Those of us not born with a silver spoon in our mouth sometimes have to resort to dumpster diving to rescue usable items that others have thrown out. I’m not too proud to say that I’ve done this while looking for storage boxes. Perhaps you’ve done something similar. The cash-strapped Mets have been busy dumpster diving for starting pitchers the past three seasons and we hear that they are likely to continue this practice for 2014, too.
Let’s roll out the names that Sandy Alderson has rescued from the land of misfit toys the past three seasons. There was Miguel Batista, Chris Capuano and Chris Young in 2011. The following year saw repeat appearances by Batitsta and Young. This past season we were treated to Aaron Harang, Aaron Laffey, Shaun Marcum, Daisuke Matsuzaka and Carlos Torres.
These pitchers combined to deliver 634 IP and surrender 299 ER. That’s a very respectable 4.24 ERA or a bottom-tier fourth starter. The problem is that only Capuano delivered a full season’s worth of innings with 186. Young is next on the list with 115 in 2012. But when they first signed him in 2011, he was only able to deliver 24. And of course, Marcum completed 78.1 innings before coming down with his season-ending injury in 2013.
When you sign pitchers coming off injuries, you shouldn’t be surprised when they, you know, get injured again. It’s just a thought to keep in mind when you hear names like Scott Baker, Josh Johnson or even Johan Santana bandied about as potential additions to the 2014 rotation.
It’s time for the Mets to give up the dumpster diving model.
In addition, they should not spend whatever cash they may have available on a healthy free agent pitcher. Instead they should finally look to internal options to fill any available positions. The Mets head into the offseason figuring they have three rotation slots filled with Dillon Gee, Jonathon Niese and Zack Wheeler. They also have Jenrry Mejia, who is supposed to be ready for Spring Training after surgery to remove bone chips in his elbow. Additionally, they have Torres, who worked both as a starter and a reliever last year.
The Mets want Torres to be a reliever but it’s never a good idea to put a player in a role less than he can handle. While Torres’ ERA last year was significantly better as a reliever, that’s very misleading. Torres made nine starts and had an ugly ERA because he got bombed in two outings, both against the Nationals. In two starts against Washington, Torres allowed 14 ER in 7 IP. In his other seven starts, he allowed 13 ER in 42.2 IP, for a 2.74 ERA.
Torres threw a Quality Start in six of his nine starts this past season. It’s reminiscent of 2012 Jeremy Hefner, who threw a QS in eight of his 13 starts. The Mets wanted Hefner to be in the bullpen for 2013 but injuries elevated him to the starting rotation. Hefner ran off 15 consecutive starts where he allowed a 2.78 ERA in 94 IP. It would have been a shame to miss out on that because he was banished to the bullpen. And it will be the same in 2014 with Torres.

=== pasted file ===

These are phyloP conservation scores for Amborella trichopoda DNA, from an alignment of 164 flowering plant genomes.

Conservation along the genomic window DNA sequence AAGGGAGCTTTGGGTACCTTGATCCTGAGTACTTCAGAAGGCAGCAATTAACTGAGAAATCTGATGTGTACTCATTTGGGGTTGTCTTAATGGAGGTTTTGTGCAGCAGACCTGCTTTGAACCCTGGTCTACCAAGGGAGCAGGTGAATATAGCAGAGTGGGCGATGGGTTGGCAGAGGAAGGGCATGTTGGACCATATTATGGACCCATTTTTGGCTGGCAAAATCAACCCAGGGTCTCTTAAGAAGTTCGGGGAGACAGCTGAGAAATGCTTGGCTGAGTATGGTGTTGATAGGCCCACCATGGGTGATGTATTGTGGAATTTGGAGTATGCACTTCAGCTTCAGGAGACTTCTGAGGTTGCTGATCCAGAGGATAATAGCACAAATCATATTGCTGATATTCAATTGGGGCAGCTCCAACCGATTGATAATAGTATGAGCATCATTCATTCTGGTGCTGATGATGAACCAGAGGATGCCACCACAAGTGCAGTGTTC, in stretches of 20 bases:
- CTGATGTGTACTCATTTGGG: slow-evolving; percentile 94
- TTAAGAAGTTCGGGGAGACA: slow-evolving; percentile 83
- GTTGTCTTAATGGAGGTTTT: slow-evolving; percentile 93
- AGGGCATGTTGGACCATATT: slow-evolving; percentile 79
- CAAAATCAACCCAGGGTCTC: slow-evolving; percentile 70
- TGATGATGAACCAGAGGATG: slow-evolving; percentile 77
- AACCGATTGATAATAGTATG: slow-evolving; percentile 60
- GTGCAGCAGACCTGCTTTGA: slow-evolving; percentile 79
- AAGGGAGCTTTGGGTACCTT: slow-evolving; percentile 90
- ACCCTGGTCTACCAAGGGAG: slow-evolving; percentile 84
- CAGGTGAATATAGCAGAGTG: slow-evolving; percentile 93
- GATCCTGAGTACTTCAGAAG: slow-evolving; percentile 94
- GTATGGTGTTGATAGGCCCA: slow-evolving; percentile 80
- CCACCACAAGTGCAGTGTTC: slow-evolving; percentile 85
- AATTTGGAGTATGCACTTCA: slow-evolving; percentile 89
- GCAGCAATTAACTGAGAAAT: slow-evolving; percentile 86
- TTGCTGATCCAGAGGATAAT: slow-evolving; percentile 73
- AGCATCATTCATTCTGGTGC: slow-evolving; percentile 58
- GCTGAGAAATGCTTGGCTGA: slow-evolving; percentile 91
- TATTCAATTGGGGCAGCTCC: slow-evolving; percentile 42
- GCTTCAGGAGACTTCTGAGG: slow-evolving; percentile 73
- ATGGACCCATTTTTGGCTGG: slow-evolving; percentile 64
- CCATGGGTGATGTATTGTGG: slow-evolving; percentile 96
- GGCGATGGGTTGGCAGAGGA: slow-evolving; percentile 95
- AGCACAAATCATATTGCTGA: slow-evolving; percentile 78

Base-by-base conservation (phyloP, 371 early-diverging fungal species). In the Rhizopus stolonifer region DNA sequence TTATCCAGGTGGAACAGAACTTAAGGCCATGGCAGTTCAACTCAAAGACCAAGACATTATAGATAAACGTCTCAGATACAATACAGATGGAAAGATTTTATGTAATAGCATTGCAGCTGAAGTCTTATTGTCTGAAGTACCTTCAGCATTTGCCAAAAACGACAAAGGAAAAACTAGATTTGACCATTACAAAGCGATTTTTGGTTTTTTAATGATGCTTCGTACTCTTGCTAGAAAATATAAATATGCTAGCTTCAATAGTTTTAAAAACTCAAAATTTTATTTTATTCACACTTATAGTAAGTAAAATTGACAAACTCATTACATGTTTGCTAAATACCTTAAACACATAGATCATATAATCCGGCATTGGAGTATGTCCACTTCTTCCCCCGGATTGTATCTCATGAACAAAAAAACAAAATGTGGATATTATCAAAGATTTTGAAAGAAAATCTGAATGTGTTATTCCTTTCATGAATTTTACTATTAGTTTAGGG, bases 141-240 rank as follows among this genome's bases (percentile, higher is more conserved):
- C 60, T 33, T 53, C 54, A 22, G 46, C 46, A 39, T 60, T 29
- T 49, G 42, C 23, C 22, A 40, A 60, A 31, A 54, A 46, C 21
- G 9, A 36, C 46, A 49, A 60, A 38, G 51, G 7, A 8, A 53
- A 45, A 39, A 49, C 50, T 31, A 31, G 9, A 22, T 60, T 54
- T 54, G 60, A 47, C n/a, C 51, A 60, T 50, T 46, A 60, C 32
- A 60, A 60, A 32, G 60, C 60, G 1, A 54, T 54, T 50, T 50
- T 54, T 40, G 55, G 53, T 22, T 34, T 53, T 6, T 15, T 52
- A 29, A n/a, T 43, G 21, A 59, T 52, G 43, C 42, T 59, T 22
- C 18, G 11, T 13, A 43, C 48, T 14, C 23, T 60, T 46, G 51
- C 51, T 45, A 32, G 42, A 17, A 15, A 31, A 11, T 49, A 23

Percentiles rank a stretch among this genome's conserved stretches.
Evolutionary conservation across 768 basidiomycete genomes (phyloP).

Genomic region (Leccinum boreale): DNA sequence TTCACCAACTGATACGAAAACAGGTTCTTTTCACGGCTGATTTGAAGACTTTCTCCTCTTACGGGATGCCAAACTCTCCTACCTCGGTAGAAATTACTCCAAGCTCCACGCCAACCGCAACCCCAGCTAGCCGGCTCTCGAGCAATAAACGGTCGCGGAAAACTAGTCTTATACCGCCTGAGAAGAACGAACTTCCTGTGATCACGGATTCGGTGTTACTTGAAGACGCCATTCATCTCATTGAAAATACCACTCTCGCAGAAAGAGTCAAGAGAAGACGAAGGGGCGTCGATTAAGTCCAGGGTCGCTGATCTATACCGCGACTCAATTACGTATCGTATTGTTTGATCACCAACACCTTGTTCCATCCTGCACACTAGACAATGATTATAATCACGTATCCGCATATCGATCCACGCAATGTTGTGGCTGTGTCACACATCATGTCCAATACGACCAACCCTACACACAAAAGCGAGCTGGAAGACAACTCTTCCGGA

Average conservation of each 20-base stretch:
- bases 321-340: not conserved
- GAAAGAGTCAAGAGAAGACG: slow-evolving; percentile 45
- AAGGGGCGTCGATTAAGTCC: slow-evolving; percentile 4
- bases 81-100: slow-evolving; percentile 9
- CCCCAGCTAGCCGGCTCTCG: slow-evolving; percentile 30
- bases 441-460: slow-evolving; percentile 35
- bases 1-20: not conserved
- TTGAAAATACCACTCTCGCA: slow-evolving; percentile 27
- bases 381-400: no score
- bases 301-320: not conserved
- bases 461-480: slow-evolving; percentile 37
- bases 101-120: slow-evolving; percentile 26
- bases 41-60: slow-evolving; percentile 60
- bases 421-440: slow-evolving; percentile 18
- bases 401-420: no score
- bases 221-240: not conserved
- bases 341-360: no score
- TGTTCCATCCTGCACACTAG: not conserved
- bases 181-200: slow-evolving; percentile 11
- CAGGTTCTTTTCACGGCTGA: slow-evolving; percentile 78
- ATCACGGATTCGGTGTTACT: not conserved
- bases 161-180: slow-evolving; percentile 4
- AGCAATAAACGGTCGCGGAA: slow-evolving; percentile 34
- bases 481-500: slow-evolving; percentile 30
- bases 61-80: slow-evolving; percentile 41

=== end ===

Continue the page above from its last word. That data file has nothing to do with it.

People will say that it’s crazy to count on Mejia being ready at the start of the season and that the Mets need more depth even if he is healthy. But if they don’t trade one of their starters in the minors, they have that depth. The Mets have four hurlers on the farm that should be ready to pitch in the majors at various points in 2014 in Jacob deGrom, Darin Gorski, Rafael Montero and Noah Syndergaard. And it’s likely that Mark Cohoon and Chris Schwinden will be kicking around, too.
Instead of hoping that veteran returning from injury hurler X can stay healthy and be productive, give a shot to people who have performed well in the minors. deGrom had a 3.56 FIP in Las Vegas last year while Gorski had a 1.83 ERA in Double-A in 2013. Both of those players will be 25 on Opening Day next year, so it’s not like it would be rushing kids if they were to wind up in the majors in April. Give them the first crack if Mejia’s not ready or any pitcher gets injured
The bottom line is that whatever money the Mets have available to spend in the offseason should go towards hitting. Alderson can satisfy his dumpster fetish by bringing in a veteran pitcher on an NRI. But they should not sign someone to a contract like they did with Marcum last offseason and they should not remotely consider spending on someone like Bronson Arroyo or Ervin Santana.